Over two dozen people, five in memorium, received certificates asserting
their work in resisting the Communist regime in a ceremony in Prague on
Monday. Such activities included distributing samizdat literature, founding
Societies of Friends of the USA and preparing for armed uprising.
The deputy minister of defence, Alena Netolická, told the assembled that while Communist repression had changed over the decades, its criminal essence remained constant.
The Ministry of Defence has to date recognised over 1,650 people as belonging to what is referred to as the “third resistance”. This entitles them to some financial reward.
Events marking the anniversary of the start of the Velvet Revolution in
Prague on Saturday drew the largest crowds since the establishment of the
independent Czech Republic, the organisers of the Festival of Freedom
announced on Monday.
Around 132,000 people took part in events at Národní, Wenceslas Square and Albertov. A concert on Wenceslas Square alone drew over 80,000 people, organisers said.
Up to 30,000 of the participants were foreign, with one-third being Slovak. The figures were mainly calculated on the basis of mobile phone presence at the sites in question.
Some 80 percent of Czech households have access to the internet, according
to figures released on Monday by the Czech Statistics Office. This
represents an increase on five years ago, when 67 percent of the
country’s households were able to get online. However, this country is
lagging behind the European average – which was 87 percent last year –
in this regard.
The number of Czechs making use of social media this year reached 4.5 million, a 50 percent increase on 2013.
An intense week in Czech politics has got underway ahead of a vote of
no-confidence in Prime Minister Andrej Babiš’s government planned for
Friday. The opposition-tabled vote follows a scandal involving Mr.
Babiš’s son, who says he was forcibly taken to Crimea to get him out of
the way of an investigation over charges of corruption against the prime
Mr. Babiš is due to discuss the situation during talks with President Miloš Zeman on Monday evening. The head of state says he expects the ANO leader to survive the no-confidence vote. However, if he does not Mr. Zeman will task him with forming a new government.
The opposition have 92 seats in the 200-mandate lower house, meaning their vote can only succeed if they win support from coalition partners ANO or the Social Democrats. Leaders of the parties advocating the show of hands are due to meet on Tuesday.
The Social Democrats are due to discuss how to proceed at a meeting on Wednesday. The party’s leader, Jan Hamáček, has already said he wants the present coalition to continue.
The Communists, who back the minority coalition on key votes, are also expected to discuss what course to take.
The Czech national soccer team are preparing to face Slovakia in an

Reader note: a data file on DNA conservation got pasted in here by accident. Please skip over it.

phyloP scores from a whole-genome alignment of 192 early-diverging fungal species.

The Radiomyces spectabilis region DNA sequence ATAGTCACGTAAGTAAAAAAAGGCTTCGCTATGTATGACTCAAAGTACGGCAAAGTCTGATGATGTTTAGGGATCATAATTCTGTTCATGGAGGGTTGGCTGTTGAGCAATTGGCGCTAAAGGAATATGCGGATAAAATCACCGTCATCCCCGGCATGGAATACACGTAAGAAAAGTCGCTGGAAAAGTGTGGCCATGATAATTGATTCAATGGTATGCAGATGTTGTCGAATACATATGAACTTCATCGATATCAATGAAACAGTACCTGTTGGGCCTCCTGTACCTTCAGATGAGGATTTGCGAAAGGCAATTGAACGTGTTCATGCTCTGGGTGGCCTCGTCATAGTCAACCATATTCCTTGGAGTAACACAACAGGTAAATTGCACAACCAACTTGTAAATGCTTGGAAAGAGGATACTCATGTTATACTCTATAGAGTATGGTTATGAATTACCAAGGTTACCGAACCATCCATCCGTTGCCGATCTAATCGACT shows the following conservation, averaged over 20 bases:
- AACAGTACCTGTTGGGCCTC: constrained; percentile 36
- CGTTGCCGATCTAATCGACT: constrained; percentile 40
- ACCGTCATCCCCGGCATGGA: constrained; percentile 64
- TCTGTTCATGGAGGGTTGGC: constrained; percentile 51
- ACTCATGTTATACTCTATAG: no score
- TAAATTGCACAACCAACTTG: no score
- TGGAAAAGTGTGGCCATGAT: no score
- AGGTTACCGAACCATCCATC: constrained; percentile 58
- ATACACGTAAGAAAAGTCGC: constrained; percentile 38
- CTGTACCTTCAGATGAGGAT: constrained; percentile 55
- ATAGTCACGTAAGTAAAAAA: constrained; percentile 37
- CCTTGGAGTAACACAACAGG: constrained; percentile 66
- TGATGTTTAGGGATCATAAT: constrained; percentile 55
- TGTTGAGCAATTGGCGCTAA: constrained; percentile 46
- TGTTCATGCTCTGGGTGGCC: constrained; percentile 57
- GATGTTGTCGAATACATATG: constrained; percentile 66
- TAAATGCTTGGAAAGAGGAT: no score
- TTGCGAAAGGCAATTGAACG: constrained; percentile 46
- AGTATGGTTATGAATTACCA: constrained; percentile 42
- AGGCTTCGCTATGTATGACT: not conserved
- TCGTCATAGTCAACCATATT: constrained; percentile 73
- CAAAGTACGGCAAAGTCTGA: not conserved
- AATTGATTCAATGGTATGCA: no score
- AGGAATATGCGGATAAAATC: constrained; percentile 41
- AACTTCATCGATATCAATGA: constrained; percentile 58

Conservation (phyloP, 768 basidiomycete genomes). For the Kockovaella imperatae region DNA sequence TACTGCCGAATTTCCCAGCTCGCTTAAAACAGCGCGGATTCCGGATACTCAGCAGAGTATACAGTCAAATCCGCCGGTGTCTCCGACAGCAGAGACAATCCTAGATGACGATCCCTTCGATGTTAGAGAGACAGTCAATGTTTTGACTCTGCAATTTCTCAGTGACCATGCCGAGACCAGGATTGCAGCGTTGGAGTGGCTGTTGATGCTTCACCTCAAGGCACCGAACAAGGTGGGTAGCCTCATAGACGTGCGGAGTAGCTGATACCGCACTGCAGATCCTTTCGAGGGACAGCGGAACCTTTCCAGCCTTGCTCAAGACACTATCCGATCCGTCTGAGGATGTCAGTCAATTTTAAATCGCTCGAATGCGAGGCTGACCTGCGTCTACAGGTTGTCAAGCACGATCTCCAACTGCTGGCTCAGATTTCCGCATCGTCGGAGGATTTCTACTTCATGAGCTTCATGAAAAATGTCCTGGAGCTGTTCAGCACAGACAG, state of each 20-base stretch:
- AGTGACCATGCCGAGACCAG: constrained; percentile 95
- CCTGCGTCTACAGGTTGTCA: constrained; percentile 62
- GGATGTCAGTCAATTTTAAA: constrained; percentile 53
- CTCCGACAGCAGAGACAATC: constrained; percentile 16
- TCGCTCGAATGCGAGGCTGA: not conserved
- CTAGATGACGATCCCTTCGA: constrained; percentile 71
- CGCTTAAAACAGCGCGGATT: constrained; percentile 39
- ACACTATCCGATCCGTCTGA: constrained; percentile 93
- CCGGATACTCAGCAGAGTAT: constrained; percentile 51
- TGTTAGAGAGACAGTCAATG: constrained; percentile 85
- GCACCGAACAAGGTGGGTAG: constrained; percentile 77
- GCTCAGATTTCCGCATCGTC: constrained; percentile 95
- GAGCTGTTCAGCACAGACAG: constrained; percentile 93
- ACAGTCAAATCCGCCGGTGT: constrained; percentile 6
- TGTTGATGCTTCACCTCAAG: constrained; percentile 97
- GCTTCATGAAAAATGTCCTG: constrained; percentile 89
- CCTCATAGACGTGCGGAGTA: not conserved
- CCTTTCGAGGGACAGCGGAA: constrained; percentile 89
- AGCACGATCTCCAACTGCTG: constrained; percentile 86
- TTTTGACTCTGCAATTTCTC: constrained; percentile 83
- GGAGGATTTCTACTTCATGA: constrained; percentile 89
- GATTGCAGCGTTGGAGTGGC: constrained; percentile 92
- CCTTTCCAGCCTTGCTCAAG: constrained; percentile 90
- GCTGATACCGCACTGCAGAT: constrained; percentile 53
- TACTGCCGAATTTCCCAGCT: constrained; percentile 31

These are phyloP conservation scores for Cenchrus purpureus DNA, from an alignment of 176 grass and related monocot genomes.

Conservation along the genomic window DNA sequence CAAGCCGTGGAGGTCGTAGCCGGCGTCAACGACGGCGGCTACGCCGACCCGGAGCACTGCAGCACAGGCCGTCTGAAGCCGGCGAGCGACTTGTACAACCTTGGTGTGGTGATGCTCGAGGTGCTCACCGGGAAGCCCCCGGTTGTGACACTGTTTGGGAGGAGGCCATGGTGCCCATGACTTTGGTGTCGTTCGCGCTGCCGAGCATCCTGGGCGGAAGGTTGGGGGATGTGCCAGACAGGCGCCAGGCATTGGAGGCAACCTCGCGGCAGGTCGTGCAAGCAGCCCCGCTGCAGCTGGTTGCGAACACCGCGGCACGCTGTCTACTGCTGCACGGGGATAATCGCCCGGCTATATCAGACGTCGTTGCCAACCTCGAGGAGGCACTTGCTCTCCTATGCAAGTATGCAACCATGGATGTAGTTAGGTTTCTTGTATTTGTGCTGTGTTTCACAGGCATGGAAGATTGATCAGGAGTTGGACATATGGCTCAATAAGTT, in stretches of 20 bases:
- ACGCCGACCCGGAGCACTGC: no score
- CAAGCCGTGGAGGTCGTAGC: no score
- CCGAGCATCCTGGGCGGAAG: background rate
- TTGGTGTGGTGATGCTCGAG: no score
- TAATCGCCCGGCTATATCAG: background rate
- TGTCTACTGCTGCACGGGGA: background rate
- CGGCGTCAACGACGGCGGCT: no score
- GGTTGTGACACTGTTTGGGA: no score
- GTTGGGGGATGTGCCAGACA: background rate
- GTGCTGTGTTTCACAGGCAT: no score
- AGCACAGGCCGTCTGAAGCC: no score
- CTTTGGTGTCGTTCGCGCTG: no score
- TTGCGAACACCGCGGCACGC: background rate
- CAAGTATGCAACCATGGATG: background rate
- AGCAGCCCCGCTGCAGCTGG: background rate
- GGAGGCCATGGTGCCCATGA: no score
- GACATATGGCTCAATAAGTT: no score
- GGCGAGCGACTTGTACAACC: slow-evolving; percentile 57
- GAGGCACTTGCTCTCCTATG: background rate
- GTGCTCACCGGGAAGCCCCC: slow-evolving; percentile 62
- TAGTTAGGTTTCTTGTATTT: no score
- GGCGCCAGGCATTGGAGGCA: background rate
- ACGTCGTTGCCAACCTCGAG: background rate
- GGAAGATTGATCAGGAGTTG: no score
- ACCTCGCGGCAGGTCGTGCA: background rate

important game in Prague on Monday night. The hosts need to secure at least
one point from the tie to remain in their group in the second tier of the
Nations League competition
If the Czechs lose the derby with their former federal partners they will
be relegated to League C.
Adding spice to the encounter will be the fact that the Slovaks have a new Czech coach, Pavel Hapel. For his part, the hosts’ manager, Jaroslav Šilhavý, led the Czechs to victory over Slovakia in his first game in charge last month.
Ukraine have already come first in the three-team group. The Nations League is taking place for the first time.
Prime Minister Andrej Babiš discussed an affair surrounding his family in
a half-hour TV interview on Sunday night. A day after visiting his son,
Andrej Babiš Jr., in Switzerland, he told TV Nova that the latter remained
convinced that he was taken to Russia and later Crimea against his will.
The son made the claim in a Seznam Zprávy report broadcast last Monday, saying that his father wanted him to “disappear” at a time he was sought for questioning over a corruption case involving the PM. Mr. Babiš says his son is mentally ill and denies having him forcibly removed from the Czech Republic.
Andrej Babiš’s ex-wife also appeared on TV Nova on Sunday. She read a short statement criticising the journalists from Seznam Zprávy who spoke to her son and describing the situation as an “outrageous campaign”.
The prime minister, his son and other members of his family are facing criminal charges of wrongfully acquiring CZK 50 million in EU grants in connection with a hotel and conference complex known as Stork’s Nest near Prague.
Social Democratic Party leader Jan Hamáček has said the ideal solution to
the present crisis would be for the governing coalition to continue under a
different prime minister. Speaking in a debate on Czech Television,
Hamáček said the Social Democrats, who are in coalition with Babiš’s
ANO Party, are not happy with the prospect of a no-confidence vote in the
government. “We have to consider what a vote of no-confidence would bring
the country in view of the president’s intentions,” he said, pointing
out that either his party would be replaced in the coalition by the
populist SPD or the country would face a drawn-out constitutional crisis.
President Zeman said earlier this week that if the government should fall he would once again task Andrej Babis with forming a new government and noted that, in any case, the present government could continue to rule in demise for an unspecified period of time.
Prime Minister Andrej Babiš told Czech Radio that the people who called
for his demise had fallen for "a thousand-times-repeated lies about
his alleged role as an agent of the communist secret police, claims of EU
subsidy fraud and an abduction that never happened“. The prime minister
responded to Czech Radio’s question by SMS.
Andrej Babiš is expected to address the most recent suspicions that have emerged in an interview for commercial TV NOVA on Sunday evening.
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